Halloween in May: A Witch Hazel Interview with Molly Idle
Look, I know that I do a lot of interviews on this site. I know that. And I know that not every single one of the books I do is necessarily going to blow your socks off. I have standards, but that doesn’t mean that I’m always looking for award winners when I talk to people.
Yeah. So. Today’s interview? Um… this book we’re talking about is kind of a potential award winner.
I know! I know! I’m sorry! I say that a lot sometimes. But see, I’ve got something special for you today. It’s none other than Molly Idle’s latest book and it’s . . . remarkable. I’m talking sepia-toned amazingness. You want some books to put on your 2023 Caldecott contender lists? Okay. Fine. This is one of them. The name of the book, for the matter, is Witch Hazel and it’s this marvelous combination of Halloween-centric themes, memory, friendship as family, and acceptance alongside the passage of a life. But a publisher encapsulation would probably be a better thing to read so . . .
Something magical happens when Hazel and Hilda are together. As the seasons pass, Hazel’s broom whisks the dust off many years of joyful memories, and young Hilda watches them come to life. But is it magic making memories…or are memories making magic?
This poignant tale and artistic tour de force from Caldecott Honoree Molly Idle gently explores the passage of time and the transcendent power of sharing our stories.
Anyway, once I read the book I sort of had to talk to Molly about it. When you see it for yourself (on shelves everywhere October 11th) you’ll understand why. This book? It’s special.
Molly Idle: Betsy!
Thank you so much for having Hazel and I over for a cover chat!
Betsy Bird: Molly! Such a delight to speak with you today. WITCH HAZEL, I should tell you right now, is one of my favorites of the year. I think you’ve managed something I haven’t seen in a very long time: A heartfelt story that will pair beautifully with the Halloween season. What are the origins of this book?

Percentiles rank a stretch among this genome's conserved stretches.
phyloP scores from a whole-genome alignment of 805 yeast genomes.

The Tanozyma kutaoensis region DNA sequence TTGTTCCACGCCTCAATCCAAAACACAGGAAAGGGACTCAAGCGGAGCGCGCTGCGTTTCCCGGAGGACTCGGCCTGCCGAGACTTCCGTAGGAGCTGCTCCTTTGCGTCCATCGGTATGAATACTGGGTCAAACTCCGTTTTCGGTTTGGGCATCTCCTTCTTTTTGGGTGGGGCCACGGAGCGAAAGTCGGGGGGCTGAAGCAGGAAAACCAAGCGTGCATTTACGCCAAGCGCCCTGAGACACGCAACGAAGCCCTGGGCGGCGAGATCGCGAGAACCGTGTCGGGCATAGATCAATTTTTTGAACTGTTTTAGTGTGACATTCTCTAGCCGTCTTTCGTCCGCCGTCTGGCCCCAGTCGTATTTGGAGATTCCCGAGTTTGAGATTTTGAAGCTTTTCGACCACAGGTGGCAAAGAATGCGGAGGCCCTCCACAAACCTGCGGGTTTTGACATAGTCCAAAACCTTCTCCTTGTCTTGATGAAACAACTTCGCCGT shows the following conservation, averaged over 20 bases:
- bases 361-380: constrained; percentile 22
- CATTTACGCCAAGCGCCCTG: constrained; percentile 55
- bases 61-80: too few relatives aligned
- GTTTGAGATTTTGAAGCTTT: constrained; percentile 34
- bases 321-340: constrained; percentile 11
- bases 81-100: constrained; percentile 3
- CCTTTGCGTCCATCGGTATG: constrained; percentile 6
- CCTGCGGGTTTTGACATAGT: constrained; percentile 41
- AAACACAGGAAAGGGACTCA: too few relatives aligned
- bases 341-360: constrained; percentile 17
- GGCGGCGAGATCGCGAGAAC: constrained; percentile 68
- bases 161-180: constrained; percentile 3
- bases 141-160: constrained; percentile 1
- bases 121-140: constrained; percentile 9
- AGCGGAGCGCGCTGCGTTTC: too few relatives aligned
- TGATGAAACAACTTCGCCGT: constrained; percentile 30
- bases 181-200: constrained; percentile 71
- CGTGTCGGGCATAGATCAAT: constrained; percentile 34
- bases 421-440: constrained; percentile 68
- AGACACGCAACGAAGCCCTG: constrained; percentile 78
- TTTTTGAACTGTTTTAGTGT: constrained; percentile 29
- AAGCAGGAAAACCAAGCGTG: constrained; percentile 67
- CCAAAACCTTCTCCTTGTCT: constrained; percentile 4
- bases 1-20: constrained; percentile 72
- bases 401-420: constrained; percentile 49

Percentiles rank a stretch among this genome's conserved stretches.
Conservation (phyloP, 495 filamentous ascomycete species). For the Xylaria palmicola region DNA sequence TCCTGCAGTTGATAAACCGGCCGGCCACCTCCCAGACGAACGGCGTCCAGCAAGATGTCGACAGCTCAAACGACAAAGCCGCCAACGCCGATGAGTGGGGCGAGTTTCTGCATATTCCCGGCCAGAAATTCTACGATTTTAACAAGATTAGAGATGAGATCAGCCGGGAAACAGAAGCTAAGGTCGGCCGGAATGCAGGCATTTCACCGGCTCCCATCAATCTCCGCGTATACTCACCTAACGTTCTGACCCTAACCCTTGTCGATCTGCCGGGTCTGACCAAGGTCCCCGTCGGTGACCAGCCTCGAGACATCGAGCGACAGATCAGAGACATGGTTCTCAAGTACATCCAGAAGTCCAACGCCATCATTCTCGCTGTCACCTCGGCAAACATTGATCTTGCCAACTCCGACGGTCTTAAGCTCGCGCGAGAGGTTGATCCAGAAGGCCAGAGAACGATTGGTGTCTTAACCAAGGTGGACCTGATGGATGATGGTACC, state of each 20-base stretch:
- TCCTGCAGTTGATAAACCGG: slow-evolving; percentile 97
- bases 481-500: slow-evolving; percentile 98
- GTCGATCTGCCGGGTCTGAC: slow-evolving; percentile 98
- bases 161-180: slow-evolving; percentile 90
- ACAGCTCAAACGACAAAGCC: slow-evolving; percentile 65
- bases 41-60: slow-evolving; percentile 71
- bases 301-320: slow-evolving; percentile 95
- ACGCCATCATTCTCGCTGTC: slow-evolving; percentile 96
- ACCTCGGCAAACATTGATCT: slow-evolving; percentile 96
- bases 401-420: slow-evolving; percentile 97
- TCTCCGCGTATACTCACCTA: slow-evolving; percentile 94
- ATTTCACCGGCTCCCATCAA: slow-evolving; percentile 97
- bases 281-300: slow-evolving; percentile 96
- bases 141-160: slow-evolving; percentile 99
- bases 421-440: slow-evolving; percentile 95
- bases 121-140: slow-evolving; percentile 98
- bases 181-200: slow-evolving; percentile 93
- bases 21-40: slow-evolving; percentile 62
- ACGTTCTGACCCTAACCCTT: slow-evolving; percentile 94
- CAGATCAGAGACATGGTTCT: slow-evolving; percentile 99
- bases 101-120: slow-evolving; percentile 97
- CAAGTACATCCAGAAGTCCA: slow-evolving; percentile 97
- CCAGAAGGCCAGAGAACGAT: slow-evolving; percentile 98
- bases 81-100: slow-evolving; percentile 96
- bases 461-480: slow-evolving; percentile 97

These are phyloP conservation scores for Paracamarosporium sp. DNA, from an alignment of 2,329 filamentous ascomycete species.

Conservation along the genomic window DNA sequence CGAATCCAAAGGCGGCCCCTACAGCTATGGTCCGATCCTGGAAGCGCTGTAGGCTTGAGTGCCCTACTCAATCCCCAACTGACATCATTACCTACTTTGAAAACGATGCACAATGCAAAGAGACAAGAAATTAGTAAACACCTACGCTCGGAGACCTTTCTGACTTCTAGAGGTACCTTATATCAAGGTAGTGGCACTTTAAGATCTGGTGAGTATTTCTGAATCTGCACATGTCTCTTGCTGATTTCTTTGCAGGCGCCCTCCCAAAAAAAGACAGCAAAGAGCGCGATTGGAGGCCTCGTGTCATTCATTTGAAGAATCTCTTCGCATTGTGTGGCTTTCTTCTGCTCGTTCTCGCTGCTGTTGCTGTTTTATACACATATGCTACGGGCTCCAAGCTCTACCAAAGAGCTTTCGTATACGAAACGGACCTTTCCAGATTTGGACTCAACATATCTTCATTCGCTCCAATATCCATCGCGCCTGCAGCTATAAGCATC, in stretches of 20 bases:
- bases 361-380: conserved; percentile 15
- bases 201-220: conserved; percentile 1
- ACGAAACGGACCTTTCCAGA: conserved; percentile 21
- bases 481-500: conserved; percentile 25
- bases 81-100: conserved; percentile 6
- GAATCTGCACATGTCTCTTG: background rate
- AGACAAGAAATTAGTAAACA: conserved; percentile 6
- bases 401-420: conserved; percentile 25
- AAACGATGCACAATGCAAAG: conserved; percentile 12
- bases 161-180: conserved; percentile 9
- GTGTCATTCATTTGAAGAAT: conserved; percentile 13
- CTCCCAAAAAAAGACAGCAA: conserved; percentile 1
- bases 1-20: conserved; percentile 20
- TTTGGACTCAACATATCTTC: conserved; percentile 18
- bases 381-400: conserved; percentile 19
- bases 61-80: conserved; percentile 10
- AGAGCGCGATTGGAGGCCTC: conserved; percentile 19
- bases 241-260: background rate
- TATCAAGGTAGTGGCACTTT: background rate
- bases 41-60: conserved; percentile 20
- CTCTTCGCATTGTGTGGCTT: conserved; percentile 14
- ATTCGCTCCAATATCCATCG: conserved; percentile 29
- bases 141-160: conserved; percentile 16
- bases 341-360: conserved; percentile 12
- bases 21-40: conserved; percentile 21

MI: A few years ago I scribbled a sketch of a wizened little witch, conjuring a kitten from the dust swept up with her broom.
And something about them felt so familiar- like when you’ve just met someone, but it seems as if you’ve known them your entire life.
So, I kept on scribbling, and scribbling, and scribbling…
And what appeared was a tale about the intertwining of time, and memory— and magic.
BB: Did the book evolve in any particular way as you worked on it or did you know from the get go how this one should go?
MI: I wish I could say that the entire story appeared in a single “POOF!” of picture book prestidigitation.
But in truth, the process was much more like carefully dusting off an old painting— revealing bit by bit, until, at last, I could see the whole picture.
BB: Let’s talk about this marvelous limited color palette you have going on here. When I think of “Molly Idle” the first thing that comes to mind is the brilliant pink of Flora and the Flamingo. What’s so remarkable about your books, though, is that you’re often playing as deftly with colors and shades as you are with the pictures themselves. Here it feels like you’ve challenged yourself with sepia, black, and a meticulous use of white. Why go this route?